McMorrow Law, LLC
724.940.0100
Super Lawyers 2014,2015,2016
  • Best Arbitrators & Mediators in Pittsburgh
  • AVVO Rating
  • 2016 North Edition | Readers' Choice | Gold Award | Trib Total Media
View Our Practice Areas

Divorce and Social Security Benefits of Your Spouse

How does divorce affect your Social Security benefits?

In recent years, the divorce rate among the Baby Boomer generation is on the rise. A recent New York Times article revealed that, although the overall rate in the U.S. has declined markedly over the last decade, decreasing from 50% to 40% since 1996, the Baby Boomers are experiencing an upswing, with rates increasing a staggering 50% over the past twenty years. Fifty percent! With so many individuals who are close to retirement thinking about divorce, many people are asking "How does this affect my Social Security benefits?" When considering how a ending a marriage will impact your social security retirement and disability benefits, several general rules apply.

No matter what happens in any marriage, an individual is always entitled to the Social Security benefits they have earned on their own. If, however, you are divorced and your marriage lasted ten (10) years or more, you are also eligible for 'derivative benefits'. Derivative benefits are those earned by an ex-spouse, which an individual is entitled to claim. Derivative benefits are usually equal to 50% of the primary earner/ex-spouse's benefits. The following circumstances are required for an individual to be eligible for derivative benefits: The marriage must have lasted at least 10 years; the ten year period is measured from the date of marriage until the date the decree was entered, not the date of separation; the applicant must be unmarried; the applicant must be at least 62 years old; you cannot claim both your own benefits and the entire derivative benefit; you are limited to taking 100% of your own or the derivative benefit, whichever provides a higher amount; typically, the Social Security Administration will pay the applicant's individual amount plus extra to make sure the applicant receives the highest amount available to them; and derivative benefit rules apply to both Social Security Retirement and Disability.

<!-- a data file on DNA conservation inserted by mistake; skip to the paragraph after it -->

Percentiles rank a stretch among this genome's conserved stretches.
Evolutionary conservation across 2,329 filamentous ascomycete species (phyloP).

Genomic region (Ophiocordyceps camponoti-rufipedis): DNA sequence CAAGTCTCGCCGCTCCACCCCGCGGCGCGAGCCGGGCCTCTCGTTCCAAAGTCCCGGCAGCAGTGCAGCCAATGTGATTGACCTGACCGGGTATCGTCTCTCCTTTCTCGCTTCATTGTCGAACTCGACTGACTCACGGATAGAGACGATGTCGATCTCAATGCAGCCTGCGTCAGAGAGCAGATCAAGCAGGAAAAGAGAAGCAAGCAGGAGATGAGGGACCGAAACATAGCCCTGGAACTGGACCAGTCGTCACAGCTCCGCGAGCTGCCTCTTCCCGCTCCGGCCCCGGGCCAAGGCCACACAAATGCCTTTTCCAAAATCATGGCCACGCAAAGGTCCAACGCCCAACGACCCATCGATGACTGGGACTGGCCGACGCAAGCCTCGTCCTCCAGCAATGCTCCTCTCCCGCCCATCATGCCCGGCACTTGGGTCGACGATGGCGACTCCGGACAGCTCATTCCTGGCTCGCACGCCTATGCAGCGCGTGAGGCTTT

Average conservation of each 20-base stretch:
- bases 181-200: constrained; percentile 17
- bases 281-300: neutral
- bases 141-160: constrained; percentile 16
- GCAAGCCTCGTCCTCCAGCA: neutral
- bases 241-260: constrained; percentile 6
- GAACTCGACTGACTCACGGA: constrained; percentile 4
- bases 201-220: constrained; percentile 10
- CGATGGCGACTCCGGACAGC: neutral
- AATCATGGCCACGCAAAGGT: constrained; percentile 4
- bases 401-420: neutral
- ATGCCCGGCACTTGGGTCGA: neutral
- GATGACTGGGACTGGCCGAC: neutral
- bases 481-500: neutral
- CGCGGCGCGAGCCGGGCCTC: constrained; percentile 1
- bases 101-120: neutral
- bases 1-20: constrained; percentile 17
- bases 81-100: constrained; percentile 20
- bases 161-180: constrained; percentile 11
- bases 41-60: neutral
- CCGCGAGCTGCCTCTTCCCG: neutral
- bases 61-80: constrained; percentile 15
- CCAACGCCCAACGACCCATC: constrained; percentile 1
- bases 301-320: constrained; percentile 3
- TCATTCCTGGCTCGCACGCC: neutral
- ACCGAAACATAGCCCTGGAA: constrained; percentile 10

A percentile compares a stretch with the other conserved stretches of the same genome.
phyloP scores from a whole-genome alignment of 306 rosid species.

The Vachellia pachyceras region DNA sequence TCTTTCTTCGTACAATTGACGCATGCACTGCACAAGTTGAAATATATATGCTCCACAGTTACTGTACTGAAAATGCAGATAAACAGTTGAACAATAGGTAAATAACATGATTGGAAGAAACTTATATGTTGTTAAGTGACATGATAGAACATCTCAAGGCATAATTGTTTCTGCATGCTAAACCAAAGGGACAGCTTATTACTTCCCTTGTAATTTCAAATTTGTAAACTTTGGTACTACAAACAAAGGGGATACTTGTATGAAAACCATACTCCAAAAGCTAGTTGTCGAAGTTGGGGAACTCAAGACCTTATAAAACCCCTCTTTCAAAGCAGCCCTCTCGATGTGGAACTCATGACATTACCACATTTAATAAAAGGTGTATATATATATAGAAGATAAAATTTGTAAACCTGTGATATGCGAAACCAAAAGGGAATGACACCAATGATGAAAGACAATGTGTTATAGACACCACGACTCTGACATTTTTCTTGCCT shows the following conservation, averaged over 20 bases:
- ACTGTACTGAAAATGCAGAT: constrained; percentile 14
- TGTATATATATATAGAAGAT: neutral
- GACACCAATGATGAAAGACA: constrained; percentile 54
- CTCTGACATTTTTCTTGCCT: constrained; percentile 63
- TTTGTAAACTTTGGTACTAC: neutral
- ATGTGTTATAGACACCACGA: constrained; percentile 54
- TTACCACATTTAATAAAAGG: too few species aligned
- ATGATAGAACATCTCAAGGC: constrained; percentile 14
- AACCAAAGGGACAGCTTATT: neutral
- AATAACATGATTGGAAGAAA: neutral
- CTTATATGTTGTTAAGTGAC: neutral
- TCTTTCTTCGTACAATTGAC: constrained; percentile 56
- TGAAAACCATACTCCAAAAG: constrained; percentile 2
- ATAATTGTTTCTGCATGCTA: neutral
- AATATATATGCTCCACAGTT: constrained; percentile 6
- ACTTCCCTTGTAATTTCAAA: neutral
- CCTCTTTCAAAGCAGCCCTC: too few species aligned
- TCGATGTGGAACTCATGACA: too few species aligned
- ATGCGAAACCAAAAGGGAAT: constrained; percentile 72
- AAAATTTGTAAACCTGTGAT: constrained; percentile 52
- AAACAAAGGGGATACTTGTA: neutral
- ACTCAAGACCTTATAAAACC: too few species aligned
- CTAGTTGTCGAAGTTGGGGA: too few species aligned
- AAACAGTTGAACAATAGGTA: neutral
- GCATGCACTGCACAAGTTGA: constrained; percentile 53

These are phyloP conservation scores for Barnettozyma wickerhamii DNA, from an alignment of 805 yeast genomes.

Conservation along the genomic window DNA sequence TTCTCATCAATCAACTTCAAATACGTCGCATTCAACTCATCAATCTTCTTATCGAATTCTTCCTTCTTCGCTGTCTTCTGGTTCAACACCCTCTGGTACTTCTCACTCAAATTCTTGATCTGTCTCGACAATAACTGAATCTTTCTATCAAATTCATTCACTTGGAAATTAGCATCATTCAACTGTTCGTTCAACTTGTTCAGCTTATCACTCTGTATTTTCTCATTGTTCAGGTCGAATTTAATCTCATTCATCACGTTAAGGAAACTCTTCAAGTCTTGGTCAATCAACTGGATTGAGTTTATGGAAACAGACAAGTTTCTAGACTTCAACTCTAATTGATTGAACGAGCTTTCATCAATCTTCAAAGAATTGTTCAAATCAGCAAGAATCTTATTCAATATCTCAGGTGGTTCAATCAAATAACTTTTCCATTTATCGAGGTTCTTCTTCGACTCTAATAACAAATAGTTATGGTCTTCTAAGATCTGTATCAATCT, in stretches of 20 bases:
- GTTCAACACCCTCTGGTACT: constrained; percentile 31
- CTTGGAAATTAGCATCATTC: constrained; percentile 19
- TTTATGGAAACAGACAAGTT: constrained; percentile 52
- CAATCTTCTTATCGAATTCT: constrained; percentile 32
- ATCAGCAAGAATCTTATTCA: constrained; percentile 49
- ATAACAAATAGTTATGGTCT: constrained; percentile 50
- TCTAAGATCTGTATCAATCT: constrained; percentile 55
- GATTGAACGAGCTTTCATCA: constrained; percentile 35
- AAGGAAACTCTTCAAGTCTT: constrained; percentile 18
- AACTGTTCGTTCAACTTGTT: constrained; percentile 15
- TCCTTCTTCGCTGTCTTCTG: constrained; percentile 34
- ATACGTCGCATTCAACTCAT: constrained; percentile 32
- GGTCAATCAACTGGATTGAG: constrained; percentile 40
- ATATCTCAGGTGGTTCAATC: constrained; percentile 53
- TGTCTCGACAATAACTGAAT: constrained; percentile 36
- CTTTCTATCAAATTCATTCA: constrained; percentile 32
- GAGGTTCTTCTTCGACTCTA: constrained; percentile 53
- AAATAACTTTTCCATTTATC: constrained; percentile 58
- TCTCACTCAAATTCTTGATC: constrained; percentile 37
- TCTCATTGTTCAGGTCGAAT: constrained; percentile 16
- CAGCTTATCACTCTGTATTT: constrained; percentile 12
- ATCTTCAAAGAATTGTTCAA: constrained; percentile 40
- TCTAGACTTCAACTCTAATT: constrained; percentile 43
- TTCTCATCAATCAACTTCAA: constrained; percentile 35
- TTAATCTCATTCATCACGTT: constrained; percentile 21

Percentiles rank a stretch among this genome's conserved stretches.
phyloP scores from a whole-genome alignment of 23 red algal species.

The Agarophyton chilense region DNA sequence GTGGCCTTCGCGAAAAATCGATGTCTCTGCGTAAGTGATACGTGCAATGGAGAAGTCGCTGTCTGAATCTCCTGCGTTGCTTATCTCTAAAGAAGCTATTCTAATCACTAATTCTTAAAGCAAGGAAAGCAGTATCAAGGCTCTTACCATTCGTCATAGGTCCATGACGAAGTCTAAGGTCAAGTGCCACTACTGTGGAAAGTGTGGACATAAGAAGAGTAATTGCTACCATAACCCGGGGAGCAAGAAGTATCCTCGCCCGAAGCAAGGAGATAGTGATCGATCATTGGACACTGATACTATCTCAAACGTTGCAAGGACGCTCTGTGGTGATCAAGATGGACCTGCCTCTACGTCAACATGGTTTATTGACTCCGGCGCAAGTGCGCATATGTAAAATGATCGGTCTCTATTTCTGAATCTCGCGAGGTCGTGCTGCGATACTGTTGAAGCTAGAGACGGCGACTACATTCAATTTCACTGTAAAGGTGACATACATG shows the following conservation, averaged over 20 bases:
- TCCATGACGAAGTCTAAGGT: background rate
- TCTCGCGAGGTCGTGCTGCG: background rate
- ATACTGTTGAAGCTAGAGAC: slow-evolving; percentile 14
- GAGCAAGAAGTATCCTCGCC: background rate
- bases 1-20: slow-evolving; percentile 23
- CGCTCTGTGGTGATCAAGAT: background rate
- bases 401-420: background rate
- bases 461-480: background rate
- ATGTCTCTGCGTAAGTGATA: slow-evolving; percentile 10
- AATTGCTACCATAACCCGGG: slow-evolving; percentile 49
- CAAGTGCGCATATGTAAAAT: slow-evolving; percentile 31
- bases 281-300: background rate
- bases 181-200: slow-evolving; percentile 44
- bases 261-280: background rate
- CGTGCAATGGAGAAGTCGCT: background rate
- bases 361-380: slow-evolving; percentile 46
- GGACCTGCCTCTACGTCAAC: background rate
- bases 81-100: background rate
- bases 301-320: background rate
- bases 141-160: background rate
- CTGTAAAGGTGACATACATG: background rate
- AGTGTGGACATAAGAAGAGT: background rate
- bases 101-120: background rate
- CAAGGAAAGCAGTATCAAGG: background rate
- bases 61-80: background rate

There are a few other important items of note when it comes to this issue.

First, if an ex-spouse qualifies for Social Security benefits but has not applied for them, the applicant can still receive derivative benefits if the applicant and ex-spouse have been divorced for at least two years.

Second, there is no limit as to how many ex-spouses can claim benefits from a primary earner. For example, if John was married to Sally for 15 years, then divorced and married to Jane for 11 years, then divorced and currently married to Mary for 5 years, both Sally and Jane could claim derivative benefits from John. If Sally and Jane both claim derivative benefits from John, there is no impact on the benefits that John and his current wife Mary receive or are eligible to receive. Moreover, Sally's benefits are not impacted by Jane's benefits and vice versa. The benefits that Sally and Jane receive are not impacted in any way by each other or by John's current marriage.

Third, as with all Social Security benefits, if any applicant is working and earning an income, there will be set limits on how much Social Security the applicant can collect. This rule applies equally to individuals taking their own benefits and to those taking derivative benefits.

If an ex-spouse dies when an applicant is at least age sixty, then the applicant is eligible to receive survivor benefits through their ex-spouse.

As mentioned in the general rules, above, if an applicant does remarry, they generally do not continue to be eligible for derivative benefits. However, if the second marriage ends for example, by reason of death, divorce or annulment, then the applicant is eligible to claim derivative benefits again. If the second marriage ended and lasted at least ten years, then the applicant will be able to choose which ex-spouse they wish to claim derivative benefits from. Also, if the applicant is sixty years or older when they remarry, special rules apply which could allow them to claim derivative benefits from their ex-spouse, despite being remarried. It is a unique circumstance when an individual is able to collect derivative benefits through an ex-spouse if they are remarried - it does not happen often.

If an ex-spouse is not eligible for Social Security, then an applicant, necessarily, cannot claim derivative benefits through their ex-spouse. Additionally, certain restrictions apply for applicants whose ex-spouses were public employees and do not or did not contribute to Social Security.

Remember that Social Security is not the only retirement and disability benefit available. Issues relating to pensions, 401(k) and other retirement income and funds are addressed throughout the process. The rules that apply to Social Security usually vary from those that apply to other forms of retirement accounts and pensions. To read more from the NY Times article on social security derivative benefits see http://www.nytimes.com/2013/11/26/health/families.html?hpw&rref=science&_r=0)
If you have questions about how a divorce will impact your retirement, call McMorrow Law, LLC at (724) 940-0100 to speak with a Pennsylvania Divorce Lawyer today.

No Comments

Leave a comment
Comment Information